Prime Minister Narendra Modi today exhorted the armed forces to be prepared for a changing world, which demanded new thinking on with regard to economic, diplomatic and security policies even as he outlined India's key strategic and security challenges and priorities.
He said the world was looking at India with renewed interest, confidence and excitement and there was a universal current of expectation from India to emerge not only as one of the poles of the global economy, but also as one of the anchors of regional and global security.
Prime minister emphasised that an atmosphere of peace and security was essential to enable India to achieve its goals of economic development. For this purpose, he said, his government has focused on creating a favourable external environment and on strengthening India's security.
But, he said, "Beyond the immediate, we are facing a future where security challenges will be less predictable; situations will evolve and change swiftly and, technological changes will make responses more difficult to keep pace with. The threats may be known, but the enemy may be invisible. Domination of cyber space will become increasingly important. Control of space may become as critical as that of land, air and sea.''
''Full scale wars may become rare, but force will remain an instrument of deterrence and influencing behaviour, and the duration of conflicts will be shorter,'' he noted.
The prime minister assured the armed forces that the government will provide adequate resources to ensure full defence preparedness, overcome shortages and meet modernisation needs even as he called for reform in the procurement processes and corrective measures to avoid delays in domestic development and production of defence equipment.
He also urged the forces to focus on efficiency and economy in the use of resources and military assets, including through greater integration and sharing of resources among the services and by drawing up long term acquisition plans keeping in view availability of resources, future operational requirements and technology trends.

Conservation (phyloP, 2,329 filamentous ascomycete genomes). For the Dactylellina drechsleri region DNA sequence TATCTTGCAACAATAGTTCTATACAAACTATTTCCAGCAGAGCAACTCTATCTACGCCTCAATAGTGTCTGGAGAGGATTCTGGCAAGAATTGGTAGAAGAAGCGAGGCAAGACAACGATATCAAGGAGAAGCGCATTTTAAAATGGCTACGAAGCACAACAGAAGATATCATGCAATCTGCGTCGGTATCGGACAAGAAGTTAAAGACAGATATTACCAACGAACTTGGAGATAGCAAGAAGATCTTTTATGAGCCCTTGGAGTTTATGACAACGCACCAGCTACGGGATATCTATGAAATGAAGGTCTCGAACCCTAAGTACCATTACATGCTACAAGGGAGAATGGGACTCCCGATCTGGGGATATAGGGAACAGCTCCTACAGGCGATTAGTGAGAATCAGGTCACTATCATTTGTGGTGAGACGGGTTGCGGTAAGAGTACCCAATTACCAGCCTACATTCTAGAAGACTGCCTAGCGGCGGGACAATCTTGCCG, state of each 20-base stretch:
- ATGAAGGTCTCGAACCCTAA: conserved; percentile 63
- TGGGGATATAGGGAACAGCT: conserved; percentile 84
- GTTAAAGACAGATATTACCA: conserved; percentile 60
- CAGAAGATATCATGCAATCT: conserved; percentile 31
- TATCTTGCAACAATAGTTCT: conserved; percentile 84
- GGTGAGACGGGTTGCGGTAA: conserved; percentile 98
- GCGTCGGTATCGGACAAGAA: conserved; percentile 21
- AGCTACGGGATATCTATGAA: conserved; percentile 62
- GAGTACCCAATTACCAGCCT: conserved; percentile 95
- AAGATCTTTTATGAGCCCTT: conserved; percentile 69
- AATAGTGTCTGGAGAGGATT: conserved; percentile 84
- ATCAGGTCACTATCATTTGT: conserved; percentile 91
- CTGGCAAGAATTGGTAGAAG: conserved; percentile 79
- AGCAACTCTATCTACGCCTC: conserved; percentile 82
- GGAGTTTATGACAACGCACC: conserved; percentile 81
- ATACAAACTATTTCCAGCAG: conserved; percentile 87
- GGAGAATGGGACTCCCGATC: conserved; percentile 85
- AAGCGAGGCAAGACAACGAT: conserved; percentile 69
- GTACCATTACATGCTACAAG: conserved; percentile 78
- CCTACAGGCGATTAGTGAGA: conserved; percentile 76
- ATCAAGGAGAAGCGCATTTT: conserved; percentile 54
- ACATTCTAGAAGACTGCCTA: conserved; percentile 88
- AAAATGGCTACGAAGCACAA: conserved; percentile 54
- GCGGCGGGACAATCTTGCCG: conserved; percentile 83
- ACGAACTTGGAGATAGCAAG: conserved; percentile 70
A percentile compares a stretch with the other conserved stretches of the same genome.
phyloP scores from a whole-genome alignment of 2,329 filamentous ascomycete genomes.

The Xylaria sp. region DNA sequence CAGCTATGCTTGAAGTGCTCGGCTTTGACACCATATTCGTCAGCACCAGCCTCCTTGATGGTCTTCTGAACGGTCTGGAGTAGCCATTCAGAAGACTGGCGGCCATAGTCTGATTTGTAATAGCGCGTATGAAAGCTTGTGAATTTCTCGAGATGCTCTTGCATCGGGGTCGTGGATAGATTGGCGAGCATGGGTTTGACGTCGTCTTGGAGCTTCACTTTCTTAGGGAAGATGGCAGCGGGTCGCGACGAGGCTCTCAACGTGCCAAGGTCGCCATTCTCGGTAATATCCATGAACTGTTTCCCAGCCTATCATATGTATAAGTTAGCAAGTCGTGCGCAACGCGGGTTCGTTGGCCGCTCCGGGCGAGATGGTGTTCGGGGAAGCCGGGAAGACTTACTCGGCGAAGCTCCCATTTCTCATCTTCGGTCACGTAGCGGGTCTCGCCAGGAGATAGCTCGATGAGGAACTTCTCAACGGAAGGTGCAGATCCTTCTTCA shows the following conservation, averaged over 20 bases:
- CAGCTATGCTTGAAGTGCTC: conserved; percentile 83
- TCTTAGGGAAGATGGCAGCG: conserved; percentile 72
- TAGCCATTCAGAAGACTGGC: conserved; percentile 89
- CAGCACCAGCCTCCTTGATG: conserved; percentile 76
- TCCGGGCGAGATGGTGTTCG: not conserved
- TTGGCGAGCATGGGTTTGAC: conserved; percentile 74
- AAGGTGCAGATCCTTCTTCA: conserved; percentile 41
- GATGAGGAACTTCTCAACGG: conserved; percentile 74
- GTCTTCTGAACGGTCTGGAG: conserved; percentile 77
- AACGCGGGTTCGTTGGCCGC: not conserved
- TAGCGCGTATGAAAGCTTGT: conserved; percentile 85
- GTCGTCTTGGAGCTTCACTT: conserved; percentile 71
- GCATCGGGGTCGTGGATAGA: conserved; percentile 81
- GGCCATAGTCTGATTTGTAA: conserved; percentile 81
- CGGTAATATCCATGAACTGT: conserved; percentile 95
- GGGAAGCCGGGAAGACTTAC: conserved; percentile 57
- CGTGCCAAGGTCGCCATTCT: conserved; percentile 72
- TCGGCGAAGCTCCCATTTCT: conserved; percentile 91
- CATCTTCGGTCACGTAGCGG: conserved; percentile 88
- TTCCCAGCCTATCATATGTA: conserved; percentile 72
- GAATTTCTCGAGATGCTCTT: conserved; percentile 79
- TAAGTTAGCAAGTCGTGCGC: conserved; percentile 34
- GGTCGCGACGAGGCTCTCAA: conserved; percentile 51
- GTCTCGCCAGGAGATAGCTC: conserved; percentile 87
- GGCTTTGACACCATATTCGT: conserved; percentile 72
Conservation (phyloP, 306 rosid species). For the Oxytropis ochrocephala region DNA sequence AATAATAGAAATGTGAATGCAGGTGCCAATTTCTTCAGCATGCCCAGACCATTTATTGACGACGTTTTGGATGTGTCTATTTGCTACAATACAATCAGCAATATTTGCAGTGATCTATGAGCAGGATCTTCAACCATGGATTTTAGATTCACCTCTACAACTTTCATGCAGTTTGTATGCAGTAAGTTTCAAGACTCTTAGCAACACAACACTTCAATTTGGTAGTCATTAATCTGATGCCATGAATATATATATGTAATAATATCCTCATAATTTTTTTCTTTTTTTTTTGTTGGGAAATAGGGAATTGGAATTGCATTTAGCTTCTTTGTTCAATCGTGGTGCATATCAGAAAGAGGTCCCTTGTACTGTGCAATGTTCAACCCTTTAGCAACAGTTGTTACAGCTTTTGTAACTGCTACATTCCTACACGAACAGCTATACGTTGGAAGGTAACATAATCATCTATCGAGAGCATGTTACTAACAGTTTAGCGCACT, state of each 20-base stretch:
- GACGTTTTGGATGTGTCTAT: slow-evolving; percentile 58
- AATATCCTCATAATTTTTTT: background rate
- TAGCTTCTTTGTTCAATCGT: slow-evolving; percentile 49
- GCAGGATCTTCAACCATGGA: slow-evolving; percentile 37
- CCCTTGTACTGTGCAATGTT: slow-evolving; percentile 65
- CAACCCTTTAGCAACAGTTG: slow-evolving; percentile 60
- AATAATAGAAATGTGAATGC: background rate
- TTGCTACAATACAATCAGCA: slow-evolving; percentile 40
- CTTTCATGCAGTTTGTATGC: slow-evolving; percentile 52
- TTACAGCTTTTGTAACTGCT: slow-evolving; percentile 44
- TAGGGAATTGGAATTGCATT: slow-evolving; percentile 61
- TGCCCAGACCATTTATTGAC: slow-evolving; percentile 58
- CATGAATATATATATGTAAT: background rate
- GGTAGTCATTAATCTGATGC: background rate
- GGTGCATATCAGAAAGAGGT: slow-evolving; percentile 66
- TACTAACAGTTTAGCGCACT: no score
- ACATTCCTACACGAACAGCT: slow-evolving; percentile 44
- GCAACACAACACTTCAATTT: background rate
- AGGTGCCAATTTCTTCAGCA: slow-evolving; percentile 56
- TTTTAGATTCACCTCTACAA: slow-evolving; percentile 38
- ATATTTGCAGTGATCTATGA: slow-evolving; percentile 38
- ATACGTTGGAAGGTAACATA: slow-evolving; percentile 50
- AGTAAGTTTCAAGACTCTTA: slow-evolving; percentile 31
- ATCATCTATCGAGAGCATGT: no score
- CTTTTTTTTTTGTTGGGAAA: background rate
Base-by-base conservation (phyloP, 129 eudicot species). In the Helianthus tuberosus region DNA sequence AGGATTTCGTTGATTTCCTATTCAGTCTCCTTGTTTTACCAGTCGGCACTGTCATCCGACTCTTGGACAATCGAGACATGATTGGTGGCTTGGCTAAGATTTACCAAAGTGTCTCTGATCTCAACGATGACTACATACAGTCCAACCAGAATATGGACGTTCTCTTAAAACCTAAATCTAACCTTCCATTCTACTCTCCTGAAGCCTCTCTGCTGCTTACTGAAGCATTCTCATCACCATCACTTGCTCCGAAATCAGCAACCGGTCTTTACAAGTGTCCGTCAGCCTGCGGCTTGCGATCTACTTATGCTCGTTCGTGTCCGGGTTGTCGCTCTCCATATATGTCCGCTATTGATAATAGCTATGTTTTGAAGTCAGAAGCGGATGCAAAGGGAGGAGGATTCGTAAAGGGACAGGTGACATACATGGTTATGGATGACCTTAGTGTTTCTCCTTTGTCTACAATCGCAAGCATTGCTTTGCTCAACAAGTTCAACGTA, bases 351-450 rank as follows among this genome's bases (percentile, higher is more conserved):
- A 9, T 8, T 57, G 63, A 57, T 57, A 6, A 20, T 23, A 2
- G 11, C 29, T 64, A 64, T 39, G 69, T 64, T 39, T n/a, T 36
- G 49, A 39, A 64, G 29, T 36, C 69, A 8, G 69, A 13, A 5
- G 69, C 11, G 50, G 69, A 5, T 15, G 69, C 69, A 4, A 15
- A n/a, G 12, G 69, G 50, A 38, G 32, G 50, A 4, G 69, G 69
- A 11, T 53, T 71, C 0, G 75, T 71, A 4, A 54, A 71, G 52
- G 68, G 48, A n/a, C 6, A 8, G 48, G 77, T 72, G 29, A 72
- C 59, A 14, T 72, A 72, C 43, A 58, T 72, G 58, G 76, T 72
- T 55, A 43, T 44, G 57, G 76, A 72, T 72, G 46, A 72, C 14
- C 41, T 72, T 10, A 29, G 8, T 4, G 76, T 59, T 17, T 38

''We should remember that what matters is capability of the force.'' Also, he said, ''When we speak of Digital India, we would also like to see a Digital Armed Force,'' and asked the Services must give serious thought to upgrade technological skills for effective projection of power by men.
The most important task, the prime minister said, was to transform the defence forces. He called for increased cohesion among the three services so that they work as a team all the way from the lowest levels to the top.
He suggested a number of practical steps to achieve that goal. He also felt that commanders conferences should be organised alternately on sea, in forward army camps and at air bases, and not just in Delhi.
The prime minister also assured the commanders that he would continue the practice that he had started of meeting the three Chiefs at least once a month.
Outlining his vision of expanding domestic defence industrial base, he stressed the important role that the services can play, both by committing to targets for domestic procurement and participating in innovation and improvements in domestically produced equipment.
The prime minister said that he attached the highest priority to the welfare of armed forces personnel, both during and after their service careers.
He assured the commanders that he would do everything to fulfill the promises made on `one-rank, one-pension'; improving service conditions; and, creating better safety nets and opportunities for services after retirement.